Myth: In order to form a corporation, I only need to file the Articles of Incorporation.
It is not true that a corporate entity is fully formed with the filing of the Articles of Incorporation (or in the case of a Limited Liability Company, the Articles of Organization). Many times the question is asked, "I formed my new corporation by filing the Articles of Incorporation, now what do I need to do?" Filing the Articles of Incorporation is just the beginning of setting up and establishing a corporation. There are many further actions to take and documents to prepare including the preparation and adoption of the Bylaws and the many transactions that occur prior to the stock issuance and exempting the stock from registration with the Department of Corporations. Some of those transactions are outlined below.
1. Prepare Bylaws.
Bylaws are regulations that a corporation makes for its internal government, the management of its property, the regulation of its affairs and the transfer of stock. The bylaws cover issues such as a) Directors powers; b) Number of directors; c) Election and tenure of directors; d) Compensation and expenses of directors; and e) Indemnification of directors.
2. Conduct and document the Organizational Meeting.
The purpose of the First Organizational Meeting is to attend to such matters as the ratification of the Articles of Incorporation, adopt the Bylaws, elect officers, authorize the establishment of bank accounts, adopt a fiscal year, ratify actions of the incorporator, and authorize the issuance of stock certificates.
3. Apply for Federal Employer Identification Number.
Prepare and file Form SS4 with the IRS.
4. Make "S" Corporation election, if applicable by filing Form 2553.
There are strict and immediate deadlines, which if missed, can have adverse financial implications. Immediately upon filing the Articles such should be discussed with your Attorney or CPA. Please see Choosing From Alternative Forms of Business Entities (C) 2008 Tamara L. Harper.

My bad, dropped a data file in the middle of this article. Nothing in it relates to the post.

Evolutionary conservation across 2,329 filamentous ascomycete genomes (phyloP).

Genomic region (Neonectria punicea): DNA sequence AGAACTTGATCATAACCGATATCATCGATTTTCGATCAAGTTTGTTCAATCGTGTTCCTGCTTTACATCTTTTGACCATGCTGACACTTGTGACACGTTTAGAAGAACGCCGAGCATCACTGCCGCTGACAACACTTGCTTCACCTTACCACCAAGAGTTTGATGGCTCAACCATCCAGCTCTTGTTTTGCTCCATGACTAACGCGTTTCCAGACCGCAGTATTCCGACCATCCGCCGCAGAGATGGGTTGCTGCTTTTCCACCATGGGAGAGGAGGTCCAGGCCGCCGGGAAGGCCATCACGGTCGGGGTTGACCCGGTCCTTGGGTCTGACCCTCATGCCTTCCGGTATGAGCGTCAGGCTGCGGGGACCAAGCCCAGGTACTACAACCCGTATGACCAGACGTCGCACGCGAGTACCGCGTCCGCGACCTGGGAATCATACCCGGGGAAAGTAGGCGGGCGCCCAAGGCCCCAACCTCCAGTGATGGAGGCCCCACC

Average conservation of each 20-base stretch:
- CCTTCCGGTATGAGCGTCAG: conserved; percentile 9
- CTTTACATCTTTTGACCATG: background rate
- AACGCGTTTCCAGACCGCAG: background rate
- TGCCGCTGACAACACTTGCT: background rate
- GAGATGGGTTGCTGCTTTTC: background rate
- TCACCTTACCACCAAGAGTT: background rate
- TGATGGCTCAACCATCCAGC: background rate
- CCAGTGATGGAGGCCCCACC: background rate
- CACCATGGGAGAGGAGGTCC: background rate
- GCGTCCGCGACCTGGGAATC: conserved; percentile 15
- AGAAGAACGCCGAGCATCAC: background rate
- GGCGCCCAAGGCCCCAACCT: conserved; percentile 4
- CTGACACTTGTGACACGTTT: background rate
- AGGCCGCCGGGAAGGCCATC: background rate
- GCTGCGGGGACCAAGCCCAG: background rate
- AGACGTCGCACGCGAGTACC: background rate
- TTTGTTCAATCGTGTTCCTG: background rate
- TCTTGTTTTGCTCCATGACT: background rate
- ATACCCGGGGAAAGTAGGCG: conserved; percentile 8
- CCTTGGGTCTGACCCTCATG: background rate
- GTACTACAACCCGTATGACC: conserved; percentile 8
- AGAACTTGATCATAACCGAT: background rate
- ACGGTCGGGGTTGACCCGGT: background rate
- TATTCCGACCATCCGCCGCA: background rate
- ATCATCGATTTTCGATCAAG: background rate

5. Capitalize the corporation e.g. fund the company with money and/or property.
Under capitalizing a company can lead to problems further down the road. Shareholder loans, capital contributions and amortization of startup costs need to be documented by your CPA and by corporate resolution.
6. Order Corporate Records Book and stock certificates.
Order corporate records book, if not done so already. Issue stock certificates with the appropriate stock restriction legends. Complete Stock Transfer Ledger. Exempt stock from registration with Department of Corporations by electronically filing the Notice of Exemption Under Section 25102(f).
7. Discuss drafting appropriate agreements with corporate counsel unique to your situation.
Prepare Buy Sell Agreement and discuss "Key Man" Insurance. Prepare Close Corporation Agreement, if applicable. Prepare Medical Reimbursement Plan, if applicable. Prepare Shareholder Management Agreement, if applicable.
8. Calendar Annual Deadlines
Calendar annual filing deadlines for the Statement of Information and Board of Director and Shareholder meetings as set forth in Bylaws or Organizational Meeting.